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In today’s world, there can be no doubt that sustainability issues, such as climate change, plastic pollution, and low plastic recycling rates, are becoming increasingly important. At the same time, more people are working from home, ordering takeout food and having products shipped to them at home. At WestRock, all of this means a continued, and even heightened, focus on packaging sustainably and innovating boldly. When discussing trends and innovations in sustainable packaging and contemplating best practices for facilitating the transition to a circular economy, there are three key takeaways:

As we’re consuming more – and potentially generating more waste – the need for a more sustainable world is now.

As we’ve seen at WestRock, our customers and partners continue to come forward with important sustainability opportunities. The pandemic made consumers start to pay attention to sustainability in a different way, and this new focus and awareness enables WestRock to engage even more in the sustainability conversation, while allowing us to bring more sustainable products to the marketplace. Many wondered early on in the pandemic if we would see a reduction in overall interest in sustainability during COVID; we’ve actually seen an acceleration, which is exciting.

To measure the impact of the pandemic, WestRock conducted a consumer survey to gain insights and understand how packaging preferences were affected post-COVID. Responses confirmed that sustainable packaging is more important today than it was before the pandemic and has a greater impact on product satisfaction. And while customers continue to bring sustainability challenges to us that they think are insurmountable, we believe that nothing is impossible if you dare to imagine a more sustainable solution.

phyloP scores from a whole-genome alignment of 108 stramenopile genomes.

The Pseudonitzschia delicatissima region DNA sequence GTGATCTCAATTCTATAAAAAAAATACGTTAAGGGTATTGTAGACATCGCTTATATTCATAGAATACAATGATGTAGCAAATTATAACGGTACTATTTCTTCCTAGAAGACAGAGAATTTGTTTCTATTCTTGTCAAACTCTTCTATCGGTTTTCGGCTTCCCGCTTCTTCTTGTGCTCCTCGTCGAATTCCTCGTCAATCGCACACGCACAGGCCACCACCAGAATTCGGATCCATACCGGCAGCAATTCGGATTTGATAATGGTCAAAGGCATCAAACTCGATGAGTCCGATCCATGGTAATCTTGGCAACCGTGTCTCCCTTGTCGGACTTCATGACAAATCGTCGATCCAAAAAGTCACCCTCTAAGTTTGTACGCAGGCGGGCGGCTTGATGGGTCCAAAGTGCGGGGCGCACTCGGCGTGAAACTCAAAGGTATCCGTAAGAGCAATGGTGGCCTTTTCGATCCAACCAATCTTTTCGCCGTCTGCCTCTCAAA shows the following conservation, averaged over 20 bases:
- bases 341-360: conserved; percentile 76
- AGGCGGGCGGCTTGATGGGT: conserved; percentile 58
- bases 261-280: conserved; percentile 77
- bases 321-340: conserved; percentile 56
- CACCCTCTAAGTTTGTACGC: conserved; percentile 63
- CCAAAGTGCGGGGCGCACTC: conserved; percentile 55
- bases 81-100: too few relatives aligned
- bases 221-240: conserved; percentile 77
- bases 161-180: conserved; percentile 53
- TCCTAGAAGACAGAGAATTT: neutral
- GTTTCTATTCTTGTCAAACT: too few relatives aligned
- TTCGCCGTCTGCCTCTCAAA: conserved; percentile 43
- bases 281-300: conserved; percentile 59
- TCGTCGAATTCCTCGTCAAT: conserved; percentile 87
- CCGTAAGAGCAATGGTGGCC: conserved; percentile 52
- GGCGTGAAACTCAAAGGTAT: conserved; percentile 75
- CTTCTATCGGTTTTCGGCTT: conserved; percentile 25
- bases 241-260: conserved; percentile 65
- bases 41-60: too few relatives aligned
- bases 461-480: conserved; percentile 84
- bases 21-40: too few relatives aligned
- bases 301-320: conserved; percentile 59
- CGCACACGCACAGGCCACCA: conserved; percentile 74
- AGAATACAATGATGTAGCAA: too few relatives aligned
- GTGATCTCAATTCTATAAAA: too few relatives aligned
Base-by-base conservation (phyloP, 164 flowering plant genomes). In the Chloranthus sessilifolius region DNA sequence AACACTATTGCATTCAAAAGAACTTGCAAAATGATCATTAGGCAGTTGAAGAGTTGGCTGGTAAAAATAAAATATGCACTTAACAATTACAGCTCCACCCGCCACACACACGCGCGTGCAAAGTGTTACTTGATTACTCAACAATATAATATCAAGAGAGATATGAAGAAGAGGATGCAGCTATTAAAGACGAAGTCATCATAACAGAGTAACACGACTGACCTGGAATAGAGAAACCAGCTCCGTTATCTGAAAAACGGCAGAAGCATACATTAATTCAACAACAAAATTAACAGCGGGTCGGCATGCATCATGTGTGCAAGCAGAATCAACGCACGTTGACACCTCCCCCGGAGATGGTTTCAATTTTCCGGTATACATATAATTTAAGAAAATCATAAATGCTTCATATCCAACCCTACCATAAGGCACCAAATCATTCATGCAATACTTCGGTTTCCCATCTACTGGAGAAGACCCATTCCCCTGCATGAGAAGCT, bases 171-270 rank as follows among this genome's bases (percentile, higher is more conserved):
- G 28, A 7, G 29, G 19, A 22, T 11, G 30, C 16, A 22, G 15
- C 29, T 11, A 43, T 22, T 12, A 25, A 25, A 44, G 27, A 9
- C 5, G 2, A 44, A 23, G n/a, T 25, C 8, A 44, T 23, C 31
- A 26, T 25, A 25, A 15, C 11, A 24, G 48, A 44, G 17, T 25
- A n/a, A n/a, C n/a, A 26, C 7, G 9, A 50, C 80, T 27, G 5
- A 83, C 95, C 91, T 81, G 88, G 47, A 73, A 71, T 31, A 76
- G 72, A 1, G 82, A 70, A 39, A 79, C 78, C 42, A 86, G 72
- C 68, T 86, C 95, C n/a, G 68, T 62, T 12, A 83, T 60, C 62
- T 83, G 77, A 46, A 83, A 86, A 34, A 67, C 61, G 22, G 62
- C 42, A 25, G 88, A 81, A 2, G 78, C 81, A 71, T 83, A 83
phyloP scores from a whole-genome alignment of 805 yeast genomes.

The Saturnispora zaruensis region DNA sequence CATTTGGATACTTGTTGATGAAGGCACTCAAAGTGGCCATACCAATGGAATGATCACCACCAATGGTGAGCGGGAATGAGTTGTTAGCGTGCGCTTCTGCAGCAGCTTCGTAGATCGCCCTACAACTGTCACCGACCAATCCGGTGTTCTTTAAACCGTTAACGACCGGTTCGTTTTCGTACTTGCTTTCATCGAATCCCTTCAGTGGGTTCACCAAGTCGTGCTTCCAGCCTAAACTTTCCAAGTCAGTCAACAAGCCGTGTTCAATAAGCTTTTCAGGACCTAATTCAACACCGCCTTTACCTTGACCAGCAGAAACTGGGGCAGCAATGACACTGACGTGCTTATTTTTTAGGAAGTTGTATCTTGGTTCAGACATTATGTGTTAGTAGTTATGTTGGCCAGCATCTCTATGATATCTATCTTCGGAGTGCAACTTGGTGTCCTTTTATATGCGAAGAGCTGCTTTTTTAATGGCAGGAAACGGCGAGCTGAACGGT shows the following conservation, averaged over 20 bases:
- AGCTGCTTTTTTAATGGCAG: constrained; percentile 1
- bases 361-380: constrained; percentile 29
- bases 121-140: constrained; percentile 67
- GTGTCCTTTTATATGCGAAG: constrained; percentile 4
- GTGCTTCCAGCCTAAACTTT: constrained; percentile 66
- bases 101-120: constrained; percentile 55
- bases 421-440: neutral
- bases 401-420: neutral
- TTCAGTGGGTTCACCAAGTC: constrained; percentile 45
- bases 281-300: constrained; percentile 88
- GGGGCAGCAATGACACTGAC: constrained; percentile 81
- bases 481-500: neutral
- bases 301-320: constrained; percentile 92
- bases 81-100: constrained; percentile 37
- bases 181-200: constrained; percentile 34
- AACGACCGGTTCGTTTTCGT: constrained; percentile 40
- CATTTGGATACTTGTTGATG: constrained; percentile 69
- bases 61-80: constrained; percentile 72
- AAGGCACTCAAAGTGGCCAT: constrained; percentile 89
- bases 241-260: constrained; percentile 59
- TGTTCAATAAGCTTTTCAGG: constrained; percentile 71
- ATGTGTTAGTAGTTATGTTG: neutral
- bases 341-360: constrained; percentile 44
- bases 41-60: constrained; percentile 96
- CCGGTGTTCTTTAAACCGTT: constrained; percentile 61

Collaboration – particularly cross-sector collaboration – is pivotal in advancing toward a more circular economy.

One of the main benefits of having companies collaborate on packaging sustainability is that they can work together on the design. For instance, WestRock conducted a multi-phase study of the recyclability of corrugated pizza boxes in the U.S. We first looked at whether typical amounts of grease and residual cheese affect the ability of a corrugated pizza box to be recycled. The study confirmed what we suspected, which is that it does not, nor does it impact our ability to create new packaging from that recycled material. The second phase of the study confirmed the availability of recycling programs in the U.S. for used pizza boxes. Where such products were not accepted, the grease and cheese study findings are helping to persuade some recyclers to change their acceptance criteria.

This important finding provides valuable information from recycling collection points who previously may not have accepted pizza boxes for recycling. We can’t reprocess material if we don’t collect it, so this type of collaboration drives sustainability on multiple levels. This work is instrumental in reducing waste, with the potential to recover and reuse approximately 2.6% of the OCC stream annually.

There’s no “one size fits all” when it comes to sustainable packaging. We must provide a variety of solutions so that companies and customers can have multiple opportunities to make more sustainable choices.

When it comes to striving for greater sustainability, small wins help pave the way. A company should start from a place of, “How can we improve this?” The answer might mean taking material out, using more recyclable material or transitioning to a bio-based material. It’s rarely a single step, but rather a combination of changes that all work toward the goal of making the packaging more sustainable.

This innovation is often incremental, so it’s essential that we encourage change, applaud progress and acknowledge that sustainability is a collaborative journey. It is critical to the circular economy that we continue to prioritize innovating new solutions and increasing awareness around improving recyclability. By working together, we have the power to motivate a broader movement towards a circular economy and a sustainable future.

If you have any insights to share, we’d love to hear them at